The New York Times article noted: “Although most of us claim no desire to die with a tube down our throat and on a ventilator, the fact is, as Katy Butler reminds us in “Knocking on Heaven’s Door,” a fifth of American deaths now take place in intensive care, where 10 days of futile flailing can cost as much as $323,000… .” Read more
Benefactors Patty and Jay Baker recently donated $10 million to establish The Patty and Jay Baker National Palliative Care Center at Mount Sinai to support public policy, education, training, research, and national outreach to improve the quality of care for seriously ill Americans and their families.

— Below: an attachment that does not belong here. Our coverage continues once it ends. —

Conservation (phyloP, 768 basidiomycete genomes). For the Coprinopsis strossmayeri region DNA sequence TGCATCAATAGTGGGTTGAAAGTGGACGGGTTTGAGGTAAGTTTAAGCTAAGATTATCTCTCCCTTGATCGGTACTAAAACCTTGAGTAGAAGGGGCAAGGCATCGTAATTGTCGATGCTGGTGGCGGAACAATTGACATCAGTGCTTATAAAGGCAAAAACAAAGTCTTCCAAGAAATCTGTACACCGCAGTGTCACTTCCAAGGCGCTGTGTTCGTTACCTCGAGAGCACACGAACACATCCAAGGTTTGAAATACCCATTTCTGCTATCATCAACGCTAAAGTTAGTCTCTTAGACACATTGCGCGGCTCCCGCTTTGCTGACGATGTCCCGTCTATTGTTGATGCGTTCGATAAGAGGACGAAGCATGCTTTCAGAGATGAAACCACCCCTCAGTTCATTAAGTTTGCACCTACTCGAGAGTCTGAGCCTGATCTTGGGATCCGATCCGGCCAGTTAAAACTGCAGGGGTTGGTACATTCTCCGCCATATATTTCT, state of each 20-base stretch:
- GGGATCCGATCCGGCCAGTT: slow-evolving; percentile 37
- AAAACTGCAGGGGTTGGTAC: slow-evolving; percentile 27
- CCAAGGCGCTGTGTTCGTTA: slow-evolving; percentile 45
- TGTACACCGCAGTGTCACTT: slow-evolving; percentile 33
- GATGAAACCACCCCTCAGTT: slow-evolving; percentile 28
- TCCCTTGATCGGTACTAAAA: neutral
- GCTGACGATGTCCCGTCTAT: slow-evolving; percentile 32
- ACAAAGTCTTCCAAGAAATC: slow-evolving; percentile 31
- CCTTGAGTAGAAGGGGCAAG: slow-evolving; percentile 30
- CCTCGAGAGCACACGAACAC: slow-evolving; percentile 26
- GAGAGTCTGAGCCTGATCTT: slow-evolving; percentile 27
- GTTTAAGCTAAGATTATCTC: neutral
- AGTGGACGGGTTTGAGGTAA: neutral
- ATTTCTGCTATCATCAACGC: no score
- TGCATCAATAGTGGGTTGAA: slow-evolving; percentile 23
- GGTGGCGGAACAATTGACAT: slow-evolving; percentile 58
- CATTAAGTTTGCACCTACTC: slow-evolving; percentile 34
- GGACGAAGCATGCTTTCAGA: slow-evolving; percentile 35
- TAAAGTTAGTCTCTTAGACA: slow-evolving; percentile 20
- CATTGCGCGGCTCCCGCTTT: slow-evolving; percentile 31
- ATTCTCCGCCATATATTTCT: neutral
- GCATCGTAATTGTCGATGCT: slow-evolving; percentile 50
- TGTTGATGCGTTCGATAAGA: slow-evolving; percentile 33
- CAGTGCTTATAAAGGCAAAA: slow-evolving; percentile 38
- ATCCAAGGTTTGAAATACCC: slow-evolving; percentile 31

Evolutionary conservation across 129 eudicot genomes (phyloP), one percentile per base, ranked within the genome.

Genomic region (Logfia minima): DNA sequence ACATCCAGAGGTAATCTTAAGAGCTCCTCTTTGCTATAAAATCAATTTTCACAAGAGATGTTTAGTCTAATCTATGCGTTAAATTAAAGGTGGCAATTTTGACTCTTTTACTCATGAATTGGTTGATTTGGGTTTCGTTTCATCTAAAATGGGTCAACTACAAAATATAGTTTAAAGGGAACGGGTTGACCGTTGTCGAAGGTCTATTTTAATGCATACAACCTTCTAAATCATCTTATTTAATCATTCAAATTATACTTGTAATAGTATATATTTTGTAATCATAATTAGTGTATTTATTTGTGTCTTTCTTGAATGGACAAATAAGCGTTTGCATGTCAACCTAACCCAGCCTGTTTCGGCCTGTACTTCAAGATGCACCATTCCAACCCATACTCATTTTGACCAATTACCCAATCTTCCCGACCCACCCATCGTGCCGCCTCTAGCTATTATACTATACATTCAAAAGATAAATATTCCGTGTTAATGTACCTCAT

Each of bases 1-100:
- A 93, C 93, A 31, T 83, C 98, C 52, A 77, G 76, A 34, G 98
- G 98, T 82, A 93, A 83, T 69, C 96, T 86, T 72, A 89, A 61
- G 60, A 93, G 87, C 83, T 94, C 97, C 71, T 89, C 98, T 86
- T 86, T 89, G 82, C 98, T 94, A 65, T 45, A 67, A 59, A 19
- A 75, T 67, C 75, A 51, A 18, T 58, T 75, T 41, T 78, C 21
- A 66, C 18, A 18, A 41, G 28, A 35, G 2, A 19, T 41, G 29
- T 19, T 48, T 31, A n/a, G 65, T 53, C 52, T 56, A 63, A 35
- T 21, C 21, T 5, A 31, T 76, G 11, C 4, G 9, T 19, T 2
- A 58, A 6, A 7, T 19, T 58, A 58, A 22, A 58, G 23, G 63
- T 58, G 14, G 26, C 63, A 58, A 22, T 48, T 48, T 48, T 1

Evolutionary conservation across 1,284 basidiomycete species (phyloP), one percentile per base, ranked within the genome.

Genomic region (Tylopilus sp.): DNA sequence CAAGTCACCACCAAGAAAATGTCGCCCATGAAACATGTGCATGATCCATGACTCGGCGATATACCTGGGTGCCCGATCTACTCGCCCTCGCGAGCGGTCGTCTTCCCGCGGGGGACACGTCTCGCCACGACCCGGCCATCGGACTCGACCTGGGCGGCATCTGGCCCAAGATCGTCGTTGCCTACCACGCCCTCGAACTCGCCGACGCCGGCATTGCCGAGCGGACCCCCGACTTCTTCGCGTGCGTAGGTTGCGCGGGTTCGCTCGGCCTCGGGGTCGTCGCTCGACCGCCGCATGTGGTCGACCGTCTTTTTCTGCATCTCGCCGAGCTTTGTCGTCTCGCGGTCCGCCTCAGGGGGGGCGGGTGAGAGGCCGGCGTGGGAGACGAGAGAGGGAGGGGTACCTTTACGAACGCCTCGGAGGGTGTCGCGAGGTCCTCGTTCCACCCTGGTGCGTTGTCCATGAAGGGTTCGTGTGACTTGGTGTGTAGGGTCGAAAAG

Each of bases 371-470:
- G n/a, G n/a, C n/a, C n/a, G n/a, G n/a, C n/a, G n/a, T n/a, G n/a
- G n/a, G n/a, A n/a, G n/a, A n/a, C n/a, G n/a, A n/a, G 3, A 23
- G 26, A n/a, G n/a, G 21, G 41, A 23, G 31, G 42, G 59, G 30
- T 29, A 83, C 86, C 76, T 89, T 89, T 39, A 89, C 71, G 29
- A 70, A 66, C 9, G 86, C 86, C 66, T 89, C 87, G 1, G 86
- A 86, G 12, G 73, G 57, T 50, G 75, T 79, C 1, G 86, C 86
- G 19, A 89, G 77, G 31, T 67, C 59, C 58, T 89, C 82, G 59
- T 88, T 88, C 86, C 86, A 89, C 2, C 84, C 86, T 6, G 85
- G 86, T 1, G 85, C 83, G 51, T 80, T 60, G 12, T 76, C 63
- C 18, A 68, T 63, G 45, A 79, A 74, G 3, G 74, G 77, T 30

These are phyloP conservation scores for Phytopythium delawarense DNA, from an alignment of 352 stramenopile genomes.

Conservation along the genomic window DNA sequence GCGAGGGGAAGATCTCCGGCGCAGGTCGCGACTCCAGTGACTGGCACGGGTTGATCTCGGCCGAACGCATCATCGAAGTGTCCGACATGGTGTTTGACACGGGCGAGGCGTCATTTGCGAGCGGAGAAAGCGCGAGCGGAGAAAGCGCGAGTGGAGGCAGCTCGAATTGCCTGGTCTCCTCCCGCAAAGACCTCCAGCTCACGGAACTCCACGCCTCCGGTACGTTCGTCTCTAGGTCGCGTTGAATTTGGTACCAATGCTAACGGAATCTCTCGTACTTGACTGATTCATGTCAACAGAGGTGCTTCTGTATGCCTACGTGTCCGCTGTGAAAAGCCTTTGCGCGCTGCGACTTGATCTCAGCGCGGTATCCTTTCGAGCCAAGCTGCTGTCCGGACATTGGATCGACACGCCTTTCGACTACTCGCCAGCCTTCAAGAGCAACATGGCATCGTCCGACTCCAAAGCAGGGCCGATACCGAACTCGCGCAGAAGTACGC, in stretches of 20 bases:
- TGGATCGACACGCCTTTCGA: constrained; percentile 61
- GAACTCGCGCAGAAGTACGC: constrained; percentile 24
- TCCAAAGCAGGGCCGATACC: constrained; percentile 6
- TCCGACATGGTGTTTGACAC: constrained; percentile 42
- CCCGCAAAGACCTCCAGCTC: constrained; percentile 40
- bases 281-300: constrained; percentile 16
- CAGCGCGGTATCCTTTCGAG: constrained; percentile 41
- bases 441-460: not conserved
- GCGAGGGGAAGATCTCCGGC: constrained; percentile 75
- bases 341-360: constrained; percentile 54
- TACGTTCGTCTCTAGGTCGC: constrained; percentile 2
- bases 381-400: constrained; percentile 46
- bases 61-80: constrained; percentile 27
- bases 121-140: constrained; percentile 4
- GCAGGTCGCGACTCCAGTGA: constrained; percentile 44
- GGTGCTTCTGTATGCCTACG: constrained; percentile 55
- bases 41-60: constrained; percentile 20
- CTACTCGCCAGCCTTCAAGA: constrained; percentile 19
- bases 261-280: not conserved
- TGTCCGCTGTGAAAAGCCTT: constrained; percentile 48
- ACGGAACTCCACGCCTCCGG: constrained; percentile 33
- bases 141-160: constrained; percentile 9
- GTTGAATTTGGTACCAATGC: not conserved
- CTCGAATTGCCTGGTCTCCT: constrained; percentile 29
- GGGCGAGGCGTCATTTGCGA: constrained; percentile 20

A joint research project between the Department of Neurosurgery and the Department of Geriatrics and Palliative Medicine is evaluating the use of meditation to decrease pain after spine surgery. This particular meditation technique has been shown in clinical trials to reduce patient’s need for pain medication for those with chronic pain, and has been shown to reduce people’s perception of the severity of a painful stimulus. Arthur L. Jenkins, MD, associate professor in the Department of Neurosurgery, and Patricia Bloom, MD, associate professor in the Department of Geriatrics and Palliative Medicine, devised a research trial to see if teaching this technique to patients could reduce the amount of pain medicine needed to manage their pain after spine surgery.